Motorists Face New Year Commuting Misery
Scottish Power's A701 works to return 5 January
It might be a new year, but motorists will face last year’s congestion problems on the A701 with the return of Scottish Power’s roadworks.
As commuters prepare to return to work on Monday January 5, Scottish Power’s contractors are also set to resurrect last year’s A701 roadworks. Their lengthy cable upgrading programme, along the major trunk road, will continue from Monday with works moving south towards Gowkley Moss Roundabout and Milton Bridge.
The Scottish Street Works Register, is warning motorists of nine bouts of major roadworks from the dual carriageway north of Milton Bridge, Penicuik, to the A720 junction at Straiton. Seven of these are forecast to commence on 5 January; the remaining two are due to start by the week’s end. These start dates are those provided on the register and should not be taken as gospel. Past experience tells us that they could vary slightly.
The stretch between Gowkley Moss Roundabout and Milton Bridge will likely lead to motorists from Penicuik choosing the A702 as their trunk route of choice for the duration of works, however, as was witnessed in 2014, the increased volume of traffic could lead to tailbacks on both routes. During peak morning hours last year, motorists experienced delays of up to forty minutes on the A702 because of the increased number of vehicles. The use of the A703 and Bush Loan Road as diversions also added to congestion at Hillend. However Bush Loan Road, which runs through the University of Edinburgh’s Easter Bush Campus, will join the roadworks’ party later this year, due to the development of a new campus building beside the Roslin Institute.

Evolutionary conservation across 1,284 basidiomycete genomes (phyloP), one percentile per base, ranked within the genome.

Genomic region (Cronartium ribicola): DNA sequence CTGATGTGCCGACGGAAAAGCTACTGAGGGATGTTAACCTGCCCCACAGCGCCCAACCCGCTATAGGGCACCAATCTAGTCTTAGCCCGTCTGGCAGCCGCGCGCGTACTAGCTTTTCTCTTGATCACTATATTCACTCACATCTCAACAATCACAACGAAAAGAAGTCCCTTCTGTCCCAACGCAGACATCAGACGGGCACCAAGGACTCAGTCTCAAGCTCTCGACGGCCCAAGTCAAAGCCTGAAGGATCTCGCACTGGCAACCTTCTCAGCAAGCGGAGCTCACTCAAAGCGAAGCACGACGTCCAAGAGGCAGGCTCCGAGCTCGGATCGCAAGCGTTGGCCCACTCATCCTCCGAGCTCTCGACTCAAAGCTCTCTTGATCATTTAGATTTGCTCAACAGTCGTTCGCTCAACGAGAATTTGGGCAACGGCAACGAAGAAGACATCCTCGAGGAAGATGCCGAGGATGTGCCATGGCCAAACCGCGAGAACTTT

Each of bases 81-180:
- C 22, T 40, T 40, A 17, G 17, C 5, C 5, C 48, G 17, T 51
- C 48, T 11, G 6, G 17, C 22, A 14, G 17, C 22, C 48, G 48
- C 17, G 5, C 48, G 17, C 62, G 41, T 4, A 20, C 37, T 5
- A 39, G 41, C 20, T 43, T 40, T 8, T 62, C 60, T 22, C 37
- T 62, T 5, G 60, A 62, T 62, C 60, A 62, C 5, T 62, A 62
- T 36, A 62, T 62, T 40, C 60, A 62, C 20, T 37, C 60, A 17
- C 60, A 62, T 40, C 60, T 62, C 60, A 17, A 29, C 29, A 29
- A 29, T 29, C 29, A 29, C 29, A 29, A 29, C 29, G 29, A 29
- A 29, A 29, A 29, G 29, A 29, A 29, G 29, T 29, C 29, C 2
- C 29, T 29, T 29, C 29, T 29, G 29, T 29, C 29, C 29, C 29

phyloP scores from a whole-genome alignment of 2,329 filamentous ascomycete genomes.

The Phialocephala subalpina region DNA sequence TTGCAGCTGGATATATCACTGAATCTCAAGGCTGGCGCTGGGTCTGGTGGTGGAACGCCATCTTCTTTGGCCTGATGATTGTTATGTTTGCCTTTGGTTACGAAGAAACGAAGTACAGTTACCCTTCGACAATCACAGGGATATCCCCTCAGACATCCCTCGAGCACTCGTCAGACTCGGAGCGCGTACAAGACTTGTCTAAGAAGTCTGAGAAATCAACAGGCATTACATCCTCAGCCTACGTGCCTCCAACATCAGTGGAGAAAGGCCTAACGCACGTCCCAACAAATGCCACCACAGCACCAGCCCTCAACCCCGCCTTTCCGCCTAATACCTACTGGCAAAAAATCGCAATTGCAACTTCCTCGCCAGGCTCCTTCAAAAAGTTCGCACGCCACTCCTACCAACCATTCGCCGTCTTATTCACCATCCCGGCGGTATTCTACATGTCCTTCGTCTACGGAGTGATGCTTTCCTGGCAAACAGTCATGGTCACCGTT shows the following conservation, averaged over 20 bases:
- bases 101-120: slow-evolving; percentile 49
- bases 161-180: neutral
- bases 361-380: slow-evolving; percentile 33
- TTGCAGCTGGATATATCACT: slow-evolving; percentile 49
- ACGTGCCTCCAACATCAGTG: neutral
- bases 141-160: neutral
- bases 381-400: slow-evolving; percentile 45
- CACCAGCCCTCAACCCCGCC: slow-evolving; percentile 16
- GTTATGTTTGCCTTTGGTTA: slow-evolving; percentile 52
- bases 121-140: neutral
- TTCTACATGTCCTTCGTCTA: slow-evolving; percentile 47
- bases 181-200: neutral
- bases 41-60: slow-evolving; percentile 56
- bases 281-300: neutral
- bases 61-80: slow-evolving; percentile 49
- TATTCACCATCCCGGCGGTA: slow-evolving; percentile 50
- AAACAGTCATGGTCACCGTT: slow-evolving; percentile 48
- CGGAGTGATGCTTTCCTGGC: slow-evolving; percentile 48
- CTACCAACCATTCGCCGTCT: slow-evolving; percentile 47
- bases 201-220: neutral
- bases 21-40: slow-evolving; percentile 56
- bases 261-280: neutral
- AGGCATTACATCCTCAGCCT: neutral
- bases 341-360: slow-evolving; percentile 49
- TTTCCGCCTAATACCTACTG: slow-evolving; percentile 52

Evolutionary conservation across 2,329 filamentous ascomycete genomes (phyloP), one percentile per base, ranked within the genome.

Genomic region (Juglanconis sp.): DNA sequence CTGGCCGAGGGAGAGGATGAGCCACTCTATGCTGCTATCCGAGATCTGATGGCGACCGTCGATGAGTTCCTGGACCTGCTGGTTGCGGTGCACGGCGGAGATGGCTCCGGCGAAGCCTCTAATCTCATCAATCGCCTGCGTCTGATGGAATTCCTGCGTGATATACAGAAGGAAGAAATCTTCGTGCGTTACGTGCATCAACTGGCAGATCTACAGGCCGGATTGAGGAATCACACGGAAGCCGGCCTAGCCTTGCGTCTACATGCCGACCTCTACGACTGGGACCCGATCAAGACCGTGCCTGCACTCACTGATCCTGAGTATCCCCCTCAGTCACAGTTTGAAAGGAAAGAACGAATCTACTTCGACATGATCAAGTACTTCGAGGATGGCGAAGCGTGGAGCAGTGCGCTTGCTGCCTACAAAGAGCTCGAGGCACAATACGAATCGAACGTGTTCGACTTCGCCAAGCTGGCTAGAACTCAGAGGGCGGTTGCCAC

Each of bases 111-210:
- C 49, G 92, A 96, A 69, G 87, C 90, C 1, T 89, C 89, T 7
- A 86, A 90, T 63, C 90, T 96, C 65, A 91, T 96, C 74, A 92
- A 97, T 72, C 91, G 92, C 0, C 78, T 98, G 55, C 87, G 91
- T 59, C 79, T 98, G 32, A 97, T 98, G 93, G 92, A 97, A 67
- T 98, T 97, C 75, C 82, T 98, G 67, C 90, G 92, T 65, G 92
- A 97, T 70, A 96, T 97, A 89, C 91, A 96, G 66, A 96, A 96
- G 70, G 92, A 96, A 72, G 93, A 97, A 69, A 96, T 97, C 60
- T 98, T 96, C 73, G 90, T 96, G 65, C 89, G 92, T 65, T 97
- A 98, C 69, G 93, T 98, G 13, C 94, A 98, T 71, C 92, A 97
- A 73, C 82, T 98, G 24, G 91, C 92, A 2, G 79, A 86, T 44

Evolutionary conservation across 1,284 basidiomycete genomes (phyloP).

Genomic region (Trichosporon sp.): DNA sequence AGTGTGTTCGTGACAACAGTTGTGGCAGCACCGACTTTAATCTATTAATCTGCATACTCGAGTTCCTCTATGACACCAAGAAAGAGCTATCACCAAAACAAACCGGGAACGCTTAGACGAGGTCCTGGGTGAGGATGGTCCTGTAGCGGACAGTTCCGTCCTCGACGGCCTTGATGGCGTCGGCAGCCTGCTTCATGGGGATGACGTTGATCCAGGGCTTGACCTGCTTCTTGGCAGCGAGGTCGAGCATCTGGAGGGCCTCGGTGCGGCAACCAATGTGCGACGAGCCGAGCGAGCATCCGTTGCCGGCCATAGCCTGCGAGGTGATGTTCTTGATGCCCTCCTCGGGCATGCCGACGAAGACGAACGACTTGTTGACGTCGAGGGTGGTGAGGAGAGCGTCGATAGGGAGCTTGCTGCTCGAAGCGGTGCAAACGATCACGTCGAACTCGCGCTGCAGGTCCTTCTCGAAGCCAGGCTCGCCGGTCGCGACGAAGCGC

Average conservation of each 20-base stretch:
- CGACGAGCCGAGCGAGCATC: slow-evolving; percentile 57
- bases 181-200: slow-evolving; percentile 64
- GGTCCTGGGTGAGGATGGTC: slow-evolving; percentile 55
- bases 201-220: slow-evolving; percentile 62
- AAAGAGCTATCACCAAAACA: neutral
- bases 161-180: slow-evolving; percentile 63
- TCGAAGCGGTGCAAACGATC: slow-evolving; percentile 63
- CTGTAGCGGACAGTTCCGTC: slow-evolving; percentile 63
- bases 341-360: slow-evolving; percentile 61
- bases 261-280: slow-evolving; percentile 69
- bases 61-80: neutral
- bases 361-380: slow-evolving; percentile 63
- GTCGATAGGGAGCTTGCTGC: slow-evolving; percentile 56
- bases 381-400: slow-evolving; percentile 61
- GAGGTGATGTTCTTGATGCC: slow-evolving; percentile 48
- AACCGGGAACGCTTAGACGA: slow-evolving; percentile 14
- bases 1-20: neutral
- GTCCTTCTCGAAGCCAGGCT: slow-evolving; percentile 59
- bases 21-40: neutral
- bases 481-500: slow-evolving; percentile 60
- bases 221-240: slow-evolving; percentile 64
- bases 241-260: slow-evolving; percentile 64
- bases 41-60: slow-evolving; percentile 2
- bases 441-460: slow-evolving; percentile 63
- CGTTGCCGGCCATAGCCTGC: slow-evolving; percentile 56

Scottish Power aim to complete the roadworks north of Bilston’s Ploverhall (Y) junction by the 20 January, however their works around Gowkley Moss will continue until April.
Midlothian Council recently announced that a new A701 bypass is to be constructed from the A720 junction, travelling south-west and joining the A703 at Easter Bush. The new route, safeguarded by the new Midlothian Local Development Plan, would cost around £11m, though this figure could vary depending on the costs associated with purchasing the land required to build the carriageway.
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